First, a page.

In conclusion, this piece has critically analysed why it is important for the security manager and facility manager to work effectively together. As mentioned in the essay, working together is crucial for facilities management for the safety and wellbeing of the occupants. In the wake of catastrophic disasters, working as a team has become a crucial factor in facilities management in term of managing facility services and assets effectively and efficiently. Effective facilities management can be achieved through improved communication processes and collaboration between the concerned individuals. These factors are not just crucial to facilities management, but also for operators, team leaders, and managers alike. Facility and security manager must work together to improving the service level and deliver improved performance. As indicated in the essay, engaging and effective communication has been identified as an important factor for facility and security managers. Facilities management effectiveness depends on how the communication is formalised and if it is clear and open. For facility managers to successfully fulfil their responsibilities they must work as a team with other individuals in order to ensure improved performance and security. When they work as a team, both security and facility managers accomplish tasks quicker as compared to when they are working individually. When the facility managers’ singlehandedly manage everything in the facility, they definitely take long to finish the tasks. However, when they work together with other people, like security managers, they share responsibilities leading to reduced workload. As a result, the output becomes faster and efficient.


Bomers, N. (2014). Converging physical security and IT. Security Journal, 8-47.

Doleman, R., & Brooks, D. J. (2011). A strategy to articulate the facility management knowledge categories within the built environment. Proceedings of the 4th Australian Security and Intelligence Conference, (pp. 58-67). Perth.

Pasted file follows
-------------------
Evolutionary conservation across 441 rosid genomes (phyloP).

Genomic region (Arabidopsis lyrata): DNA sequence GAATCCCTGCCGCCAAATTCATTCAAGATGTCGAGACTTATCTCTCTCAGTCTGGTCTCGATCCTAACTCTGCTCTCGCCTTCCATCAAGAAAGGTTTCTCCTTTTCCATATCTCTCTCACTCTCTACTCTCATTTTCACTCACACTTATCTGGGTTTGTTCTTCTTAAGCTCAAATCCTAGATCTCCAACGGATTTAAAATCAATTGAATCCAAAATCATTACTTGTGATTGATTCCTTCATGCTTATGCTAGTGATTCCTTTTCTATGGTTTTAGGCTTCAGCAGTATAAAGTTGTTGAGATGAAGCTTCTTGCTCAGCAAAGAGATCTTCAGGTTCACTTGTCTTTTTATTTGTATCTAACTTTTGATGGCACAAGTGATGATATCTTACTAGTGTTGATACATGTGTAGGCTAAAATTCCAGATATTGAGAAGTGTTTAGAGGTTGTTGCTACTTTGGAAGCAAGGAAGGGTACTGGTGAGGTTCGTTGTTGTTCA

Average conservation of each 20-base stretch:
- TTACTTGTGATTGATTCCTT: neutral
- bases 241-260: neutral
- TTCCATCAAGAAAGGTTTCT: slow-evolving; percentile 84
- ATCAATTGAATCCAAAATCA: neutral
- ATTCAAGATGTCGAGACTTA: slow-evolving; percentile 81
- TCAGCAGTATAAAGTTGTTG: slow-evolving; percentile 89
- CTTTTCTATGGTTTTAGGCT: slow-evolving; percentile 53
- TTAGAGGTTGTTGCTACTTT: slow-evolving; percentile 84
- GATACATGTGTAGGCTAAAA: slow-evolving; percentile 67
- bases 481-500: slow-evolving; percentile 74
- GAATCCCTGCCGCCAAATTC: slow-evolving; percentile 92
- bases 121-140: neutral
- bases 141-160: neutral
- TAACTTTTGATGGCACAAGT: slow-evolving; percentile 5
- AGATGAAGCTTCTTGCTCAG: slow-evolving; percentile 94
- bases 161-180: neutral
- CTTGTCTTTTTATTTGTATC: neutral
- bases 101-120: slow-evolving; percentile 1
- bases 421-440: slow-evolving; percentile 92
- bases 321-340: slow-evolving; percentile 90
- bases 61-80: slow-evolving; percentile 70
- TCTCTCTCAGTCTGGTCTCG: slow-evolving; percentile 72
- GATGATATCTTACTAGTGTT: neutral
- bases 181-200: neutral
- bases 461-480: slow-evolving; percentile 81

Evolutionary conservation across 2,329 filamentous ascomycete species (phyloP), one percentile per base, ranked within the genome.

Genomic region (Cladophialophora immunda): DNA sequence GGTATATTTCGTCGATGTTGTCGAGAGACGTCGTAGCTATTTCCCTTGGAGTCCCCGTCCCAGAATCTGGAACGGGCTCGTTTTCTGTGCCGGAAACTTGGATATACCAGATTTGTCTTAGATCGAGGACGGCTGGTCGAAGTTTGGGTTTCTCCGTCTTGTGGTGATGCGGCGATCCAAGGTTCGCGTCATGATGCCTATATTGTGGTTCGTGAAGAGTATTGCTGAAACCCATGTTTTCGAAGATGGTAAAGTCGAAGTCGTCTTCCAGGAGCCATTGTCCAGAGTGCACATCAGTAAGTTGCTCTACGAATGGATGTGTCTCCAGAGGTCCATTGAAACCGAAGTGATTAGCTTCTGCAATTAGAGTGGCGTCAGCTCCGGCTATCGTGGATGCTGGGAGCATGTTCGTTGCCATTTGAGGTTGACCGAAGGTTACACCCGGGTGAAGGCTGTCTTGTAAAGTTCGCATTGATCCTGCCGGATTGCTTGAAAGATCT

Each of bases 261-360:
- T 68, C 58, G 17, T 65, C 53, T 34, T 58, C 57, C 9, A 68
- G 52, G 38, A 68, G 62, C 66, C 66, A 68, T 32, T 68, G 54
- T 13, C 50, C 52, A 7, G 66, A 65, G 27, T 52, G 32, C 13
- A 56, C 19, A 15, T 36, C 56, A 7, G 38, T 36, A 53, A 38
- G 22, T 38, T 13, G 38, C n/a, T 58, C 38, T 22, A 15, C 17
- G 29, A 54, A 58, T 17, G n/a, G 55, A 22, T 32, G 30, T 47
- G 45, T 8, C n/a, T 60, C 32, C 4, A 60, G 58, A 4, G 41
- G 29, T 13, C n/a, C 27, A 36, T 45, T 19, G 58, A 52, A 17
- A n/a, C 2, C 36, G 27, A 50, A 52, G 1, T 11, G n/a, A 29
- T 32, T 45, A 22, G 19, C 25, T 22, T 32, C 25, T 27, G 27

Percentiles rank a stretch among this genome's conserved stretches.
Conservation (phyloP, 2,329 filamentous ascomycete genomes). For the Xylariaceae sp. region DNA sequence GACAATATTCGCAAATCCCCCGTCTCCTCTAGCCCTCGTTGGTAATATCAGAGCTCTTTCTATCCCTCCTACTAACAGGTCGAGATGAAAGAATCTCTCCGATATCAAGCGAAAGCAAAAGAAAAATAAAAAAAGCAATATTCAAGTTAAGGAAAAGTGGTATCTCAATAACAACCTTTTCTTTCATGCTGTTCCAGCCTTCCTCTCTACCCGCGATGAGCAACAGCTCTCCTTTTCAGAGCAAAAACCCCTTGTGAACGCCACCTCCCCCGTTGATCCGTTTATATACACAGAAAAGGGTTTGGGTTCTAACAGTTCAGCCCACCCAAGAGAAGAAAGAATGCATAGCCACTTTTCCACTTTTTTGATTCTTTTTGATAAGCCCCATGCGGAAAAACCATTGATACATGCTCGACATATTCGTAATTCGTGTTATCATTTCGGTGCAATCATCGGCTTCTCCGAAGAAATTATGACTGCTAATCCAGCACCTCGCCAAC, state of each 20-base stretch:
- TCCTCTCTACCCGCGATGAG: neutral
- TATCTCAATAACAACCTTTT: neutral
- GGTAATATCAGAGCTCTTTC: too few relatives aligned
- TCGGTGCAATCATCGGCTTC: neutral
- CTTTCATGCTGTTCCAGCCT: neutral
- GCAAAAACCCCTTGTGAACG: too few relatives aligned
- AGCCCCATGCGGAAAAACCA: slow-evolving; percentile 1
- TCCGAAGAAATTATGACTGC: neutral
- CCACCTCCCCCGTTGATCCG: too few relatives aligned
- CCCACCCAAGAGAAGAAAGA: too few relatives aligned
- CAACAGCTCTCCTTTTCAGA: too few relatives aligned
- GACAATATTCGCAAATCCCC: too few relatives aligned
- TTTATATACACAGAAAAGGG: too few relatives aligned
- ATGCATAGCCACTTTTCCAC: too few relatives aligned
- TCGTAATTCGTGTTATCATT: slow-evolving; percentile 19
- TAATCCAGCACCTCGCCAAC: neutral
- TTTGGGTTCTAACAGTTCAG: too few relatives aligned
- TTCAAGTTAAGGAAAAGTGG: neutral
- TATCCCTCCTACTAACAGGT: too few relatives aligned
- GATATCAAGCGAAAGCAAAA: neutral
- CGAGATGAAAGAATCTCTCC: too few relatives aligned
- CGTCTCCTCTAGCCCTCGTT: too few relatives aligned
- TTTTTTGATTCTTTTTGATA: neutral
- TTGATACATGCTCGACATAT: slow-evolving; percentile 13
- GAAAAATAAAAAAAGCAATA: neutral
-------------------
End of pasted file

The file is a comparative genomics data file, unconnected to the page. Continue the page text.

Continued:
Enoma, A. (2005). The role of facilities management at the design stage. 21st Annual ARCOM Conference (pp. 421-430). London: Association of Researchers in Construction Management.

Espona, R. J. (2016). Energy Security, resilience and Critical Infrastructure. Protection: Spanish Puertollano Refinery crisis case. Journal of Security and Sustainability, 5(3), 323-328.

Fraser, K., Gunawan, J., & Goh, M. (2013). Facility management teams Identifying important human factors from a manufacturing environment. Journal of Facilities Management, 11(3), 253-265.


Hall, S., Marciani, L., Cooper, W., & Phillips, J. (2010). Needs, concerns, and future challenges in security management of NCAA Division I football events: An intercollegiate facility management perspective. Journal of Venue and Event Management, 1(2), 1-16.

Hayes, J. K., & Ebinger, C. K. (2011). The Private Sector and the Role of Risk and Responsibility in Securing the Nation’s Infrastructure. Journal of Homeland Security and Emergency Management, 8(1), 1-25.

Kim, T.-H., & Sakurai, K. (2008). Definition of Security Practices in Security Management Part of Security Level Management Model. International Journal of Security and Its Applications, 2(1), 63-71.

Lavy, S., & Dixit, M. K. (2010). Literature review on design terror mitigation for facility managers in public access buildings. Facilities, 26(11/12), 542-563.

Manjula, N. H., & Senaratne, S. (2012). TEAMWORK IN FACILITIES MANAGEMENT. World Construction Conference 2012 – Global Challenges in Construction Industry, (pp. 258-265). Colombo, Sri Lanka.

Marco, A. D., & Mangano, G. (2012). A Review of the Role of Maintenance and Facility Management in Logistics. Proceedings of the World Congress on Engineering (pp. 1-6). London, U.K.: WCE.


Mustapa, S. A., Adnan, H., & Jusoff, K. (2008). Facility Management Challenges and Opportunities in the Malaysian Property Sector. Journal of Sustainable Development, 1(2), 79-85.

Nik-Mat, N. E., Kamaruzzaman, S. N., & Pitt, M. (2011). Assessing the Maintenance Aspect of Facilities Management through a Performance Measurement System: A Malaysian Case Study. The 2nd International Building Control Conference, (pp. 329 – 338). Penang, Malaysia.

Schwarz, E. C., Hall, S. A., & Shibli, S. (2010). Sport Facility Operations Management. Oxford: Butterworth-Heinemann.

Stewart, J. K. (2015, October 20). FM Issue: Managing Security Services. Retrieved from FacilityExecutive.com : https://facilityexecutive.com/2014/10/managing-security-services/

The Society. (2014, September 19). Strategies for facilities management. Retrieved from The Facilities Society: http://www.facilities.ac.uk/j/free-cpd/154-strategies-for-facilities-management

Tladi, K. (2012). EVALUATING THE FACILITY MANAGER’S ROLE IN PROJECT DESIGN. Johannesburg: University of the Witwatersrand.

Weidner, T. (2004, October ). How Secure are Your Facilities? Retrieved from FacilitiesNet: http://www.facilitiesnet.com/security/article/How-Secure-are-Your-Facilities-Facility-Management-Security-Feature—2191